Mike Matheny is the new St. Louis Cardinals Manager. Mike coached his kids after retirement and this is a letter to the parents on his team. This may be the BEST letter I’ve ever read regarding youth baseball. I hope you enjoy it as much as I did. Courtesy of http://www.mac-n-seitz.com/
Letter from Mike Matheny…..
I always said that the only team that I would coach would be a team of orphans, and now here we are. The reason for me saying this is that I have found the biggest problem with youth sports has been the parents. I think that it is best to nip this in the bud right off the bat. I think the concept that I am asking all of you to grab is that this experience is ALL about the boys. If there is anything about it that includes you, we need to make a change of plans. My main goals are as follows:
(1) to teach these young men how to play the game of baseball the right way,
(2) to be a positive impact on them as young men, and
(3) do all of this with class.
We may not win every game, but we will be the classiest coaches, players, and parents in every game we play. The boys are going to play with a respect for their teammates, opposition, and the umpires no matter what.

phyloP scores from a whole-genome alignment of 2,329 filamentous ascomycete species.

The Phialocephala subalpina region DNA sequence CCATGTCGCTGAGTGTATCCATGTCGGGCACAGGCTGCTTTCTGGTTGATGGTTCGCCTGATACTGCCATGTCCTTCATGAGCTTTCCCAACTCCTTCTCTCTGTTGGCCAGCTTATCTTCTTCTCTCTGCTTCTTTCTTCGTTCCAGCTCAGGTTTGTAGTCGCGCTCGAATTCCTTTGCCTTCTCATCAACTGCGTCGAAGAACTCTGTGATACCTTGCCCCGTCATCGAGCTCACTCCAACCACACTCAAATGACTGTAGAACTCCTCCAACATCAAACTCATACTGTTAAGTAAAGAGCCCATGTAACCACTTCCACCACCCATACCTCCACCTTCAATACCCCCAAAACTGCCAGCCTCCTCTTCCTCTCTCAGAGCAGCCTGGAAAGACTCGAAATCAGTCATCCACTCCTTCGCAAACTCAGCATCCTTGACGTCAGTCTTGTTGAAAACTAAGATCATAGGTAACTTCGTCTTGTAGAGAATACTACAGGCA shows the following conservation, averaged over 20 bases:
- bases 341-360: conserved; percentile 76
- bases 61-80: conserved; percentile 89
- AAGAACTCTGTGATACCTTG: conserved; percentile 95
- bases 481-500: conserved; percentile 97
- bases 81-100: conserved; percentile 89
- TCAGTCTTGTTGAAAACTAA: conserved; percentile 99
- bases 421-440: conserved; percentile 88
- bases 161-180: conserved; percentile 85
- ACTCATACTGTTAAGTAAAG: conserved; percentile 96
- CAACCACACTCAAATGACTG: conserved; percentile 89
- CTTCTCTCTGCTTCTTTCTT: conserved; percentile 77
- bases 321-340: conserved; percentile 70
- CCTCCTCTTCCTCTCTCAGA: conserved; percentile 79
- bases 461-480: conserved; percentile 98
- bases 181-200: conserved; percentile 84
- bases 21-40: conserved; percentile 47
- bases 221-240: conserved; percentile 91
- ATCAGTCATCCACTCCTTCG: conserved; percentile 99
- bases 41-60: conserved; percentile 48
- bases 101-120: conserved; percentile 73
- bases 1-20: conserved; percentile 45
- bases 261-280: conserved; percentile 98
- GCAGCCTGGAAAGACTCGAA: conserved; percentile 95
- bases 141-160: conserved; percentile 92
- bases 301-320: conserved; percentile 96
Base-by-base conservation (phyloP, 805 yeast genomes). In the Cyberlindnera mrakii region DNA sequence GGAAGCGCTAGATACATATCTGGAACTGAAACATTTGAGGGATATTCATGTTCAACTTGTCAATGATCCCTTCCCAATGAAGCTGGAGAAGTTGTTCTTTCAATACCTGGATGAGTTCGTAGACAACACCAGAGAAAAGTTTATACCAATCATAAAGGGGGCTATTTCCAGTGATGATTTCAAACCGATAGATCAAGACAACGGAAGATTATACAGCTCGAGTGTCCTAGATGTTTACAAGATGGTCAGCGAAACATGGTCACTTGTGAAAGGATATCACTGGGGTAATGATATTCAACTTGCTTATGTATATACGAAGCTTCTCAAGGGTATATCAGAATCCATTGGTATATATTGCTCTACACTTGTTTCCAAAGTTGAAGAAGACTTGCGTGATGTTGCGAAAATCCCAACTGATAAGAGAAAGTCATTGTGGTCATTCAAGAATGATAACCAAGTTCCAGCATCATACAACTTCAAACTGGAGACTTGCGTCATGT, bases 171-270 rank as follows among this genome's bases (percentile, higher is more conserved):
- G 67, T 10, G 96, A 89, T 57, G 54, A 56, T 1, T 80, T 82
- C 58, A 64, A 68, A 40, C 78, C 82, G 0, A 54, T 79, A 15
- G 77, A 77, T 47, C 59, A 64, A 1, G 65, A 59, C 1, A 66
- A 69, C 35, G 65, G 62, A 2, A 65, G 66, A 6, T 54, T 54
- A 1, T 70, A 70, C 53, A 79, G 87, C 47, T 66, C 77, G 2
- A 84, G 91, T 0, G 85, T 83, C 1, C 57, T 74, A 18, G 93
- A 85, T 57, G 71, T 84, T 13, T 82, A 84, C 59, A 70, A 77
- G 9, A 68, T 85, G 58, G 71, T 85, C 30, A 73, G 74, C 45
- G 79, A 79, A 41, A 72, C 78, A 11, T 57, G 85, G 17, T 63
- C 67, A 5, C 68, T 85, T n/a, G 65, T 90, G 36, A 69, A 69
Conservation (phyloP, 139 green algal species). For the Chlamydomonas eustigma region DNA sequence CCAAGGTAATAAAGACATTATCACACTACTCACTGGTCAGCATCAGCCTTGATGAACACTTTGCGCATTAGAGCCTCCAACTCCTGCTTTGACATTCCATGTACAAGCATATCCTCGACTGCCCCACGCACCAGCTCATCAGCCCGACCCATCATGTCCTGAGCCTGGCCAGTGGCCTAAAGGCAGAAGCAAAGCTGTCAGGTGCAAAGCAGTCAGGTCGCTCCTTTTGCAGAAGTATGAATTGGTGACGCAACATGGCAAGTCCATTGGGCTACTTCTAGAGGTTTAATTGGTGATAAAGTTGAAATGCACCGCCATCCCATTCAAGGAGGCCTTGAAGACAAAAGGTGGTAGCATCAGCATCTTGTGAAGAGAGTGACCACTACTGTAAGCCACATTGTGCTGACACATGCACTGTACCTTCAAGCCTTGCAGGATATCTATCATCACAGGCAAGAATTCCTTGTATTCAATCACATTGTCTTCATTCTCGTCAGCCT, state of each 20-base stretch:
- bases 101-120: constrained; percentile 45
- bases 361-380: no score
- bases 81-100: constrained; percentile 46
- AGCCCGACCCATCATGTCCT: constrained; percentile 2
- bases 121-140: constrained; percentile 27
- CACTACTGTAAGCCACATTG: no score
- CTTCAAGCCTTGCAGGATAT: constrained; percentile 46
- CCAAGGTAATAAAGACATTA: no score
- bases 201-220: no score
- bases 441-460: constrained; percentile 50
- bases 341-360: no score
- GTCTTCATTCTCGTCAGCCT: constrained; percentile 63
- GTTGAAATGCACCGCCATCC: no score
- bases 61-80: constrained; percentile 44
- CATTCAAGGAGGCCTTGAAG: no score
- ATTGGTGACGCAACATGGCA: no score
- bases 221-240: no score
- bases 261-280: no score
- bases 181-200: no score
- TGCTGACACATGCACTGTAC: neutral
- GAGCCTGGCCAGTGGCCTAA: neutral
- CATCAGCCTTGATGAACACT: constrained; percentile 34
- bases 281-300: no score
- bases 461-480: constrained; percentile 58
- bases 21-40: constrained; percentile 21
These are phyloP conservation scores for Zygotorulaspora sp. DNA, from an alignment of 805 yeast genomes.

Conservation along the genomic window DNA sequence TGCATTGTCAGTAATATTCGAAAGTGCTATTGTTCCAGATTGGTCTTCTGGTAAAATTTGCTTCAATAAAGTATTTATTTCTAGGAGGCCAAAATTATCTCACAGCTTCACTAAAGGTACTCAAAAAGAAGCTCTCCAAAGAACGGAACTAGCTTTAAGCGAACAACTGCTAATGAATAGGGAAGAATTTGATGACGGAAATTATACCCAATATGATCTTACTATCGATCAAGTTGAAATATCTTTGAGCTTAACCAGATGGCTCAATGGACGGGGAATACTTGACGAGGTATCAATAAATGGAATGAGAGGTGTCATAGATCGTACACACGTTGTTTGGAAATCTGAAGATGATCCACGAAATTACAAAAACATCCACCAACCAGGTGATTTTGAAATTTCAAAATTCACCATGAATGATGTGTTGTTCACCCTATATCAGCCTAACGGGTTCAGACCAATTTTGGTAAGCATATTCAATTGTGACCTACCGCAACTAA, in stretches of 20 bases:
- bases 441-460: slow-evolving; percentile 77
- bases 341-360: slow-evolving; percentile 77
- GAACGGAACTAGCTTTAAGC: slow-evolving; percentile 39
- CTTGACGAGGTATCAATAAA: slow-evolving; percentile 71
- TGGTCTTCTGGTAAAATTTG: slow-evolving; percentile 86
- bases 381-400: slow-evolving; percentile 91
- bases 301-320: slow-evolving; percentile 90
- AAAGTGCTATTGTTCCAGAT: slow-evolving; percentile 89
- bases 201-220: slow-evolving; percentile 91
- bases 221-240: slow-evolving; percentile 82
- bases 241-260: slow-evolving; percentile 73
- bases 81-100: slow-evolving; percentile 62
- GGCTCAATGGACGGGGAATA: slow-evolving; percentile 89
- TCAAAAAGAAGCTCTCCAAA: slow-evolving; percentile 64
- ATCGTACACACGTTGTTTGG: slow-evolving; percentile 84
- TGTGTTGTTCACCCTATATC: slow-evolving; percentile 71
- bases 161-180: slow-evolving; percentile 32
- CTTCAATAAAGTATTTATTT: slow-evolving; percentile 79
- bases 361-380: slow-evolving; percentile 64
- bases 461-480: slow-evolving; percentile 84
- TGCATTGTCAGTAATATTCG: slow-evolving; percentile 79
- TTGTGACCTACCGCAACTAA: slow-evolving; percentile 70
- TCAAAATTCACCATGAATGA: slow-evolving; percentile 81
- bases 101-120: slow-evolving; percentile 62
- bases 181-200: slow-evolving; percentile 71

With that being said, I need to let you know where I stand. I have no hidden agenda. I have no ulterior motive other than what I said about my goals. I also need all of you to know that my priorities in life will most likely be a part of how I coach, and the expectations I have for the boys. My Christian faith is the guide for my life and I have never been one for forcing my faith down someone’s throat, but I also believe it to be cowardly, and hypocritical to shy away from what I believe. You as parents need to know for yourselves and for your boys, that when the opportunity presents itself, I will be honest with what I believe. That may make some people uncomfortable, but I did that as a player, and I hope to continue it in any endeavor that I get into. I am just trying to get as many potential issues out in the open from the beginning. I believe that the biggest role of the parent is to be a silent source of encouragement. I think if you ask most boys what they would want their parents to do during the game; they would say “NOTHING”. Once again, this is ALL about the boys. I believe that a little league parent feels that they must participate with loud cheering and “Come on, let’s go, you can do it”, which just adds more pressure to the kids. I will be putting plenty of pressure on these boys to play the game the right way with class, and respect, and they will put too much pressure on themselves and each other already. You as parents need to be the silent, constant, source of support.